While the terror alert in Metro Manila remains at low level, Esperon said security forces have implemented tight measures to prevent terrorist attacks.
“The terror level remains at low in Metro Manila, nevertheless we are taking precautionary measures. We don’t want to react when something happened already,” he said.
Esperon said there had been no intelligence reports indicating an imminent terror attack in the nation’s capital.
A Mindanao lawmaker, on the other hand, warned of a possible spillover of violence in Metro Manila due to the ongoing offensive against the Abu Sayyaf.
Anak Mindanao Rep. Mujiv Hataman said the explosion in Zamboanga City should prompt authorities to be on guard against the possibility of bombing attacks in other cities.
“I cannot categorically say that the Zamboanga incident is the handiwork of the Abu Sayyaf, which the military is pursuing in Basilan and Sulu,” Hataman said.
He stressed that if the Abu Sayyaf was behind the explosion, it would not be a remote possibility that the bandit group would launch another attack in other cities.
Philippine National Police (PNP) chief Director General Oscar Calderon assured that all security measures are in place and appealed to the public to continue their daily routine.
“Ayaw kong matakot ang mga tao (I don’t want our people to be afraid). I want to assure them the PNP and the AFP are ready to do (the) job,” Calderon said.
Calderon said last Tuesday’s bombing attack could have been a diversionary tactic by the Abu Sayyaf to shift the attention of the military.
“We believe the attack was meant to ease the pressure and divert the attention on the Abu Sayyaf, which is now being pursued in Basilan and Sulu,” Calderon said.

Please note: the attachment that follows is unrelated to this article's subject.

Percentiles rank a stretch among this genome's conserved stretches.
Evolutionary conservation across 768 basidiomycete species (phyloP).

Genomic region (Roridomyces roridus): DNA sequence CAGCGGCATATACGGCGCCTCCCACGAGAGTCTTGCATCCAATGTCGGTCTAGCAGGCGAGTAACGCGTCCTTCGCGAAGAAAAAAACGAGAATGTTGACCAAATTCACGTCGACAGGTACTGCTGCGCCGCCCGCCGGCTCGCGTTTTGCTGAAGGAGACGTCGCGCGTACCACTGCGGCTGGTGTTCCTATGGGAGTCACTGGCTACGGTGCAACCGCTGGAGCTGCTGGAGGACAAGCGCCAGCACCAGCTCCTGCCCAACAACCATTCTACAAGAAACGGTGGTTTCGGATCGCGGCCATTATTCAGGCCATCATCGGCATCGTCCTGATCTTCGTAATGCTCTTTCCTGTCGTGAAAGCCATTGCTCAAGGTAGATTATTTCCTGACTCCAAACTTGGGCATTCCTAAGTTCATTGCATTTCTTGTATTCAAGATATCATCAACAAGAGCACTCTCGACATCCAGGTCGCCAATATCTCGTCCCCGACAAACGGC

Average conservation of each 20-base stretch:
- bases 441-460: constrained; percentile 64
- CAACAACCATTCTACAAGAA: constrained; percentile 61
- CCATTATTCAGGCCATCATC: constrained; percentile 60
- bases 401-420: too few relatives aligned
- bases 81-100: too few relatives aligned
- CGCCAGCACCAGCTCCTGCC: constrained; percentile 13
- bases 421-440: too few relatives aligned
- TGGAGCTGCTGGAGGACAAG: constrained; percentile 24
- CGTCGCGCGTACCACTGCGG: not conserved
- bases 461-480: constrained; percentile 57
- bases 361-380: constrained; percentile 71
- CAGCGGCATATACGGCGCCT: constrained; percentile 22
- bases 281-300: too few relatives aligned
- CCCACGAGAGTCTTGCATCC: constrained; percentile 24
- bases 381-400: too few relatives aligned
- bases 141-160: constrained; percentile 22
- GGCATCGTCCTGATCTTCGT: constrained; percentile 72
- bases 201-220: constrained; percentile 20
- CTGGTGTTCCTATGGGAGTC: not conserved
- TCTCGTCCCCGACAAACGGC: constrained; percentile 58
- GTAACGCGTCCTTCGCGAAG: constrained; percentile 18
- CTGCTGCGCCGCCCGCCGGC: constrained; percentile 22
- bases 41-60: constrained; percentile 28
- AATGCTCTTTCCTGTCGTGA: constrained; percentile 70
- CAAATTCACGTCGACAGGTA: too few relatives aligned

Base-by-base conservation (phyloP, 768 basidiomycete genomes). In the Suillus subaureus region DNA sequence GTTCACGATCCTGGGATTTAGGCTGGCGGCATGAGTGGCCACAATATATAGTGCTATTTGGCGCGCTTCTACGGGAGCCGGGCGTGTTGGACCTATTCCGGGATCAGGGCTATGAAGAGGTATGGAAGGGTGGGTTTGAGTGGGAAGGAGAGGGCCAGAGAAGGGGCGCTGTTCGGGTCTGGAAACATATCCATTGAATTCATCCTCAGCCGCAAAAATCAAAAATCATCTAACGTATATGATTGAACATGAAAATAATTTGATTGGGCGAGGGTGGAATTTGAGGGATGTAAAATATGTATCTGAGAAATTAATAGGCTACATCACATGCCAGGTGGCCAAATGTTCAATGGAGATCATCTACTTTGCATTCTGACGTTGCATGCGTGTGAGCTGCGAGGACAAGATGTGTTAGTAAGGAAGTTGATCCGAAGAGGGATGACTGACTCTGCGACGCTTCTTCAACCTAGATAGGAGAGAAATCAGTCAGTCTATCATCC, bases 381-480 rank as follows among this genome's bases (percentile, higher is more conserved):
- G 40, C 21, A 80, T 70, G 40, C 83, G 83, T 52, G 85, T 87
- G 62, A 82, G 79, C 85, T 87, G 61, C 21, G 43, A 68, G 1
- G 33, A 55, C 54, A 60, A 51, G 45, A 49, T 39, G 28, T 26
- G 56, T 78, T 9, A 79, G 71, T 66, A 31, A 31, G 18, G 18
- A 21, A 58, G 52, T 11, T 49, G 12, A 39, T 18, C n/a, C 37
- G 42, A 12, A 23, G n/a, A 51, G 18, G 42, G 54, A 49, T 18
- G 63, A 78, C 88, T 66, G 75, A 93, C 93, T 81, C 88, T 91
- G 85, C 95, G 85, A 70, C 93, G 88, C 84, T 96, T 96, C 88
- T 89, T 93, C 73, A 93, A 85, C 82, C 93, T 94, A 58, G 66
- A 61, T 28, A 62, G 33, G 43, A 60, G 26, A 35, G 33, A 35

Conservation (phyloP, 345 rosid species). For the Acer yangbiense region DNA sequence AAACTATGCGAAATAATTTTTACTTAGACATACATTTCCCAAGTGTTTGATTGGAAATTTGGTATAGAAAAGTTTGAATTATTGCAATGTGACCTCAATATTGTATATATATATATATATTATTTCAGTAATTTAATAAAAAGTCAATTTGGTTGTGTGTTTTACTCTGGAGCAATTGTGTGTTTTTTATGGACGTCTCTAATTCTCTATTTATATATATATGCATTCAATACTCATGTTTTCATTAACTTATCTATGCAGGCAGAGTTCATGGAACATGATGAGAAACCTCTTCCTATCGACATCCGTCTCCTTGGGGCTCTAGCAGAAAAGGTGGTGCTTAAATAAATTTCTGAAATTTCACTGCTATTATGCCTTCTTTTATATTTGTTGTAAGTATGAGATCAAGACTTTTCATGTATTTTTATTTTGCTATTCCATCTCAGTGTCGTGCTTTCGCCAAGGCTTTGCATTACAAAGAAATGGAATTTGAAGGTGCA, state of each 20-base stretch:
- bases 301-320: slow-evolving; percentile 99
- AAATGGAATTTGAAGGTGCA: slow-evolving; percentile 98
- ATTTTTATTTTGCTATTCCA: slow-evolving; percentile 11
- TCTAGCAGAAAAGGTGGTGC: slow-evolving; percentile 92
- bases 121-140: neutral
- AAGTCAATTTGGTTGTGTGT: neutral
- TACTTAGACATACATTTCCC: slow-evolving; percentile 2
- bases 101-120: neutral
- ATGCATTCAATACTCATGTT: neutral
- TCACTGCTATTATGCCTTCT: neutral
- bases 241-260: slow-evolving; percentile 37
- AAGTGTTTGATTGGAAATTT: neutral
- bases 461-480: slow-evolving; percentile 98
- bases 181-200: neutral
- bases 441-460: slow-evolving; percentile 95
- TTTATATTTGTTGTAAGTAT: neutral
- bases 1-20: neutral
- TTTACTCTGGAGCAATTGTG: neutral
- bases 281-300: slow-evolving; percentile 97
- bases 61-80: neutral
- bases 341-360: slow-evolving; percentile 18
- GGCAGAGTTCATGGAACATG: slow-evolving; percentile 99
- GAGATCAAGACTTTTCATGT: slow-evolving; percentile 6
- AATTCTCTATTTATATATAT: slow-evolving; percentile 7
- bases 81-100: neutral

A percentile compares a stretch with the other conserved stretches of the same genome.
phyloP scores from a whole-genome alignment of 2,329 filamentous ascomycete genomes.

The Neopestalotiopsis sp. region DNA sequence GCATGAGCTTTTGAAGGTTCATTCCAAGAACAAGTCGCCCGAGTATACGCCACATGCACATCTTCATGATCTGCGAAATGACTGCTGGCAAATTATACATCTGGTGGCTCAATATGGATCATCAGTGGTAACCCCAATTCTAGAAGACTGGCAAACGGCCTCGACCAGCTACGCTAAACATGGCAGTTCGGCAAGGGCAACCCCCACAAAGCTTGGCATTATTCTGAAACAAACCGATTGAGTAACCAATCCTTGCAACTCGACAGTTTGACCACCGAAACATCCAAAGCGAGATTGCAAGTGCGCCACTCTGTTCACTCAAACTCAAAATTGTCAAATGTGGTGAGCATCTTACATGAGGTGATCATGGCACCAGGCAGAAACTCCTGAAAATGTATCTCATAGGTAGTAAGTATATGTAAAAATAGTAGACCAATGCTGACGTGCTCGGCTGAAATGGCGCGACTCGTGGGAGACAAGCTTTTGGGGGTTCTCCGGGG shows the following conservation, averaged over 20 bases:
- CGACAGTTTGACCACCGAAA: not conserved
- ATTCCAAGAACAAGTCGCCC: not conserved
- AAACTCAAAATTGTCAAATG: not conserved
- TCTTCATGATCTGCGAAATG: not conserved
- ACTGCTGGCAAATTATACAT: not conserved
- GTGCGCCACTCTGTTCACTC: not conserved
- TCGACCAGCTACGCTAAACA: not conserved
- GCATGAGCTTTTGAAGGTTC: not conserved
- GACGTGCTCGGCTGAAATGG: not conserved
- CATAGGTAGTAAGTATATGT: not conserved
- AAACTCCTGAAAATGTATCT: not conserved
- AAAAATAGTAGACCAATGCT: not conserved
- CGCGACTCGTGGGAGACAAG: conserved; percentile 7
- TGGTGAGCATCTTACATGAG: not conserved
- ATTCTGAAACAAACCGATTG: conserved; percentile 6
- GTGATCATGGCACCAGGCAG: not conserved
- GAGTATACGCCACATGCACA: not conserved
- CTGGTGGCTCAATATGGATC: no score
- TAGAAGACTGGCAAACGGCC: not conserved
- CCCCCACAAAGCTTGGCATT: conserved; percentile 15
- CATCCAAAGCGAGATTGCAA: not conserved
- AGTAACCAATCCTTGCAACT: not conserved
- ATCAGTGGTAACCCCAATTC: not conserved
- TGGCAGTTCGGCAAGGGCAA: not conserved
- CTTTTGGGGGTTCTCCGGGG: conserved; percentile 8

Executive Secretary Eduardo Ermita said security forces are tracking down the reported Abu Sayyaf cells in Metro Manila that might try to stage diversionary attacks in the capital.
Ermita made the disclosure after President Arroyo ordered security forces to be on full alert as the ongoing campaign in Jolo and Basilan may trigger attacks elsewhere in the country.
“The terrorists, no matter how small their number, can stage deadly attacks,” Ermita said.
Ermita said authorities have taken steps in anticipation of possible terror attacks but stressed that there is no intelligence indicating an imminent terror attack in Metro Manila.
President Arroyo is flying to Zamboanga City today to lead a command conference with defense and military officials, he said.
“The President would like to assess the situation on the ground,” Ermita said.
Authorities, meanwhile, arrested two suspected Jemaah Islamiyah (JI) militants tagged behind the spate of bomb attacks in Central Mindanao since May.
Tacurong city police chief Superintendent Joel Limson identified the arrested suspects as Tongan Fatimah and Bapah Tolia.
Limson said Muslim clerics and local officials tipped authorities about the two suspects behind the series of bombing attacks in Tacurong and surrounding areas. – With Jaime Laude, Cecille Suerte Felipe, Jess Diaz, John Unson, Roel Pareno, Michael Punongbayan, AP, AFP
Chief News Editor: Sol Jose Vanzi